Ehninger, Douglas "On Systems of Rhetoric"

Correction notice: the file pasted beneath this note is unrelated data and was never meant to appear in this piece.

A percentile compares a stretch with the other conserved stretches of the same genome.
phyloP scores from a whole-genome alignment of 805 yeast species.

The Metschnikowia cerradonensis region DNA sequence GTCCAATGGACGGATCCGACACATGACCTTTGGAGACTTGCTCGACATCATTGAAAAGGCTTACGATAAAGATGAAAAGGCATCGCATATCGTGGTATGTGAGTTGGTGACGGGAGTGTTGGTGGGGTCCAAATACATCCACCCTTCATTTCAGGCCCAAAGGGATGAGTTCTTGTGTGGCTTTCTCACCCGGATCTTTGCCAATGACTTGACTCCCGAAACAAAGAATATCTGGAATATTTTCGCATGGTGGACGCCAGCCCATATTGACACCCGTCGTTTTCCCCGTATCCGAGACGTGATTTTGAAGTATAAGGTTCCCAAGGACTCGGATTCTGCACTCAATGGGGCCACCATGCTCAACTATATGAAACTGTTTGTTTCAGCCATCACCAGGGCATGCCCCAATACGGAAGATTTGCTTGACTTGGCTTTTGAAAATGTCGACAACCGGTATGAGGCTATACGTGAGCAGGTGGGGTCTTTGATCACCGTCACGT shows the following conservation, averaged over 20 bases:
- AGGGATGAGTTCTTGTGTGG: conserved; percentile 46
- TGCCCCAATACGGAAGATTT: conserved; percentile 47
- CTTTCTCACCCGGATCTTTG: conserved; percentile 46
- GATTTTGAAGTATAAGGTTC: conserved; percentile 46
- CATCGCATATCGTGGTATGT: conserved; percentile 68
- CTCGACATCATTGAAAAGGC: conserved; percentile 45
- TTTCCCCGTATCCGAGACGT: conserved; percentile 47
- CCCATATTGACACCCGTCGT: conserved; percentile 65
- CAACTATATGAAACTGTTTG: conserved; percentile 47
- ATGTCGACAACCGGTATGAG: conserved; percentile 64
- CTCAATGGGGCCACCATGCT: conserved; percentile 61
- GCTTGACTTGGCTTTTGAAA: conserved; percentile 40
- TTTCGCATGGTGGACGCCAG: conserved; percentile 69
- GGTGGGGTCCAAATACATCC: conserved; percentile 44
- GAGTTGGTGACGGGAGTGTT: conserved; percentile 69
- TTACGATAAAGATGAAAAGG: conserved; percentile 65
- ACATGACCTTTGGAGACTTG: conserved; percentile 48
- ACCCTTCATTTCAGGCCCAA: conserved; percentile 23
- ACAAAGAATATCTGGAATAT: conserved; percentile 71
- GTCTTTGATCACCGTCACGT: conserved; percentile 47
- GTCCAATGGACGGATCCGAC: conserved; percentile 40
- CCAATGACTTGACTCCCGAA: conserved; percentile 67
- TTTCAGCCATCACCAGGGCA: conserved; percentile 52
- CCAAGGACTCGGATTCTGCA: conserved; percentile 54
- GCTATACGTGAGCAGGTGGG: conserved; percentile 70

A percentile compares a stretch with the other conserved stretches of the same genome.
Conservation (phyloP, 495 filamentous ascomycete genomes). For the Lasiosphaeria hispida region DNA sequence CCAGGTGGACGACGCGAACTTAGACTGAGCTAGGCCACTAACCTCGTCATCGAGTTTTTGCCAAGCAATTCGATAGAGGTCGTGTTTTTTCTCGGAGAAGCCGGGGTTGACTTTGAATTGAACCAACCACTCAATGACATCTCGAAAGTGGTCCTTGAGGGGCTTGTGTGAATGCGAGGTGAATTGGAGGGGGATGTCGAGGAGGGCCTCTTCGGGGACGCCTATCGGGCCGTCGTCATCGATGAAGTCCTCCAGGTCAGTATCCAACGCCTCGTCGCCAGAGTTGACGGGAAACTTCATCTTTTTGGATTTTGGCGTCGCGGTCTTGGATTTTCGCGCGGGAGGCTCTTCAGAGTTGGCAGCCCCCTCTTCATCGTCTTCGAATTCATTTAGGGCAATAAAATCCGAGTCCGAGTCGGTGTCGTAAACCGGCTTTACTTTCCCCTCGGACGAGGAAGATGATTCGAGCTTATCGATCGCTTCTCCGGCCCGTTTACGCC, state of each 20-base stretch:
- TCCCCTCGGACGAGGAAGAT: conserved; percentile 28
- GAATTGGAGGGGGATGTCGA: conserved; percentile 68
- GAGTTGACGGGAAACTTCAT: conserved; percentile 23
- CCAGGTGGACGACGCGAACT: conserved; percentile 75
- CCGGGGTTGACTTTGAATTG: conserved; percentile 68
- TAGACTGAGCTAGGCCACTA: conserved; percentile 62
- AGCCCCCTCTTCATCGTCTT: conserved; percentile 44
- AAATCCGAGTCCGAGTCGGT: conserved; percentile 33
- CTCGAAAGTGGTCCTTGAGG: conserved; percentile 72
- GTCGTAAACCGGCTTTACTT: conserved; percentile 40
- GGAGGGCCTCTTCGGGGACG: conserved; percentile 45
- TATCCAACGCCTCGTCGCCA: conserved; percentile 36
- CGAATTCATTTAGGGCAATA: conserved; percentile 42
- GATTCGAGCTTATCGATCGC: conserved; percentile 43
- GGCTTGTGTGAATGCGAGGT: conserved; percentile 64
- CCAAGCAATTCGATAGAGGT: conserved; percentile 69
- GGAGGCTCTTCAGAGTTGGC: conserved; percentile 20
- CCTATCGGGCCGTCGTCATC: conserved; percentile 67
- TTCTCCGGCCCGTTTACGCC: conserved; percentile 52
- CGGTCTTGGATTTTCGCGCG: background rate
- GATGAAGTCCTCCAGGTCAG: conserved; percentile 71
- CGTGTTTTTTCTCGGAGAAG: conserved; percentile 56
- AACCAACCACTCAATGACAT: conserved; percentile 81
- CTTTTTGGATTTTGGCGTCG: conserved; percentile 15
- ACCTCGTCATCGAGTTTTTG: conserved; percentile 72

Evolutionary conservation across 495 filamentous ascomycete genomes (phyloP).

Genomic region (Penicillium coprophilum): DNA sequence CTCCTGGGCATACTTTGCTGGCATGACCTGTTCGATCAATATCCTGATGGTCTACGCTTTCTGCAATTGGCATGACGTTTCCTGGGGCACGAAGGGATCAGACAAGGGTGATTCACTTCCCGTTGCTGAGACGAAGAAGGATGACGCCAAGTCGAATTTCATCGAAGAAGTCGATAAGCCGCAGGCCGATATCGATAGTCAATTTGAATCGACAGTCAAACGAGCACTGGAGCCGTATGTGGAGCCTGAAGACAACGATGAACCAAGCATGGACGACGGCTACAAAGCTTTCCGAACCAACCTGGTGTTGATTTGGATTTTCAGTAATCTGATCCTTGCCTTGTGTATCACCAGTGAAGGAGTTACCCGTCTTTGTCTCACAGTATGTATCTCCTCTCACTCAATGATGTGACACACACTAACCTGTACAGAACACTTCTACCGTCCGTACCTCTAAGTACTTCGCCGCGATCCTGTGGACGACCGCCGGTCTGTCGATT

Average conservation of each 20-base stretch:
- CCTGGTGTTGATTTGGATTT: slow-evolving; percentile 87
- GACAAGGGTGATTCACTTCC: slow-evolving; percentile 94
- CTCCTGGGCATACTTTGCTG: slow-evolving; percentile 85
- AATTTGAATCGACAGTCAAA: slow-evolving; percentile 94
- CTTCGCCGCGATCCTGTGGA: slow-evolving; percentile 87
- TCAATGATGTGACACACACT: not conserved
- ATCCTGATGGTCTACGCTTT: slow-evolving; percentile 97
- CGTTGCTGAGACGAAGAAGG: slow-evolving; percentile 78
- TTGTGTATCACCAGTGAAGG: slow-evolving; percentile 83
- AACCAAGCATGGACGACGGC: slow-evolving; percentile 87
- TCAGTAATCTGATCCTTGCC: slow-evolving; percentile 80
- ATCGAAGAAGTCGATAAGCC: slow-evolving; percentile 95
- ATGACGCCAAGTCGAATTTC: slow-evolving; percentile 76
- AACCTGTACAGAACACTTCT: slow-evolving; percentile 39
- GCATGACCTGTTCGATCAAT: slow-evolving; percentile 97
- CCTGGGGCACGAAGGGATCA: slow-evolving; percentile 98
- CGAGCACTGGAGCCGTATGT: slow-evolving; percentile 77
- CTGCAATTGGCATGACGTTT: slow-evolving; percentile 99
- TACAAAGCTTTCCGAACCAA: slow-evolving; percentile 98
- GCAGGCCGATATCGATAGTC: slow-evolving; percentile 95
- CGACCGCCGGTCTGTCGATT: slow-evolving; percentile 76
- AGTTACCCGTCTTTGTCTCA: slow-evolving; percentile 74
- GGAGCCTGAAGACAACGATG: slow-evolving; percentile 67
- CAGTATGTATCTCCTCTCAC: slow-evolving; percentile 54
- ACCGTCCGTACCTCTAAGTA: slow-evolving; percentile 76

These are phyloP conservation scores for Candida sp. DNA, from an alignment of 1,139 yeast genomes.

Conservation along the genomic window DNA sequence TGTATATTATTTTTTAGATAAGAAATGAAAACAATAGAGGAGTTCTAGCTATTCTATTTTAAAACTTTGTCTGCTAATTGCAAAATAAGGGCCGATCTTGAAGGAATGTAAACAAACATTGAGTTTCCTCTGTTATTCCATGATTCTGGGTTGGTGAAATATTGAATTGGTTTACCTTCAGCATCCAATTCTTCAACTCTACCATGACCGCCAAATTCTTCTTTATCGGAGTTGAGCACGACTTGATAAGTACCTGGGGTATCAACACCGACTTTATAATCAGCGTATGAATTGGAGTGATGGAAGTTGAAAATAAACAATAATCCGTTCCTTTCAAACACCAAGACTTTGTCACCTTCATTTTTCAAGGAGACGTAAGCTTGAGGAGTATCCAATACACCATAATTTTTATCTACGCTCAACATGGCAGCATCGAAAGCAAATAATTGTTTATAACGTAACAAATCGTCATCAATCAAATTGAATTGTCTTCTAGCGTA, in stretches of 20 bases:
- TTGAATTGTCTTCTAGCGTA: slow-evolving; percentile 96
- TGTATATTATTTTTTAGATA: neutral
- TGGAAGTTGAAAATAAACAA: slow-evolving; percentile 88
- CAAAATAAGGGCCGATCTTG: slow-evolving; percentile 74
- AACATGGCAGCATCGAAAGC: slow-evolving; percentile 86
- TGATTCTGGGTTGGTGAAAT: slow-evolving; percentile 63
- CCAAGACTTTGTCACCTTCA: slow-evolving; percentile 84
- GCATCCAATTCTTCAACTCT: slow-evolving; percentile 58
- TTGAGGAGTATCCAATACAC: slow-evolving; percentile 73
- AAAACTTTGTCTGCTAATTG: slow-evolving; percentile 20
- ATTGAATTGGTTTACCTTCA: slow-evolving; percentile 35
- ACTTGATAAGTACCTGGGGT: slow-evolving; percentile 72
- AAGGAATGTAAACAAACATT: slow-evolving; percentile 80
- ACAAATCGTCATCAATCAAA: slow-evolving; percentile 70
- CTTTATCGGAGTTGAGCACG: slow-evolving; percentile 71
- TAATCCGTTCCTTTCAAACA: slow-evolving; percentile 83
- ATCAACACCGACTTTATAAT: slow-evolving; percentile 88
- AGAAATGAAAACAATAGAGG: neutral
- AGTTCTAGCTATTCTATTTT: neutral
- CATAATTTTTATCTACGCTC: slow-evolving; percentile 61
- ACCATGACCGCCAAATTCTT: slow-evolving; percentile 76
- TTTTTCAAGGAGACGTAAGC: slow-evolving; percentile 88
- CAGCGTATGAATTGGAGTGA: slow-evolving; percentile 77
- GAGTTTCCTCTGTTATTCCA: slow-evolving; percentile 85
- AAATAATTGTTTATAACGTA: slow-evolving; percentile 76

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In his essay, On Systems of Rhetoric, Douglas Ehninger argues that the only way to study rhetoric productively and thoroughly is to conceive of it as various, reactive systems. Ehninger propels the contextual nature of rhetoric, maintaining that rhetorics of different ages focus attention on issues pertinent to that particular age. To show the systematic nature of rhetoric, Ehninger simplifies popular theories from three pivotal moments in rhetorical history – the classical or Greek rhetoric, the “new” rhetoric of eighteenth-century England, and the social rhetoric of today. Respectively, the three periods are characterized by an emphasis on the grammar and components of oratory, the emotional responses of the audience, and the understanding of language as a concept-making tool. By viewing rhetoric as systems and connecting these systems with generalized summations, the modern rhetor can better prescribe a course for the field and navigate interpersonal communication, both on a grand and minute scale. Ultimately, Ehninger calls for historical approach to the study of reactionary communication as exemplified through rhetoric.

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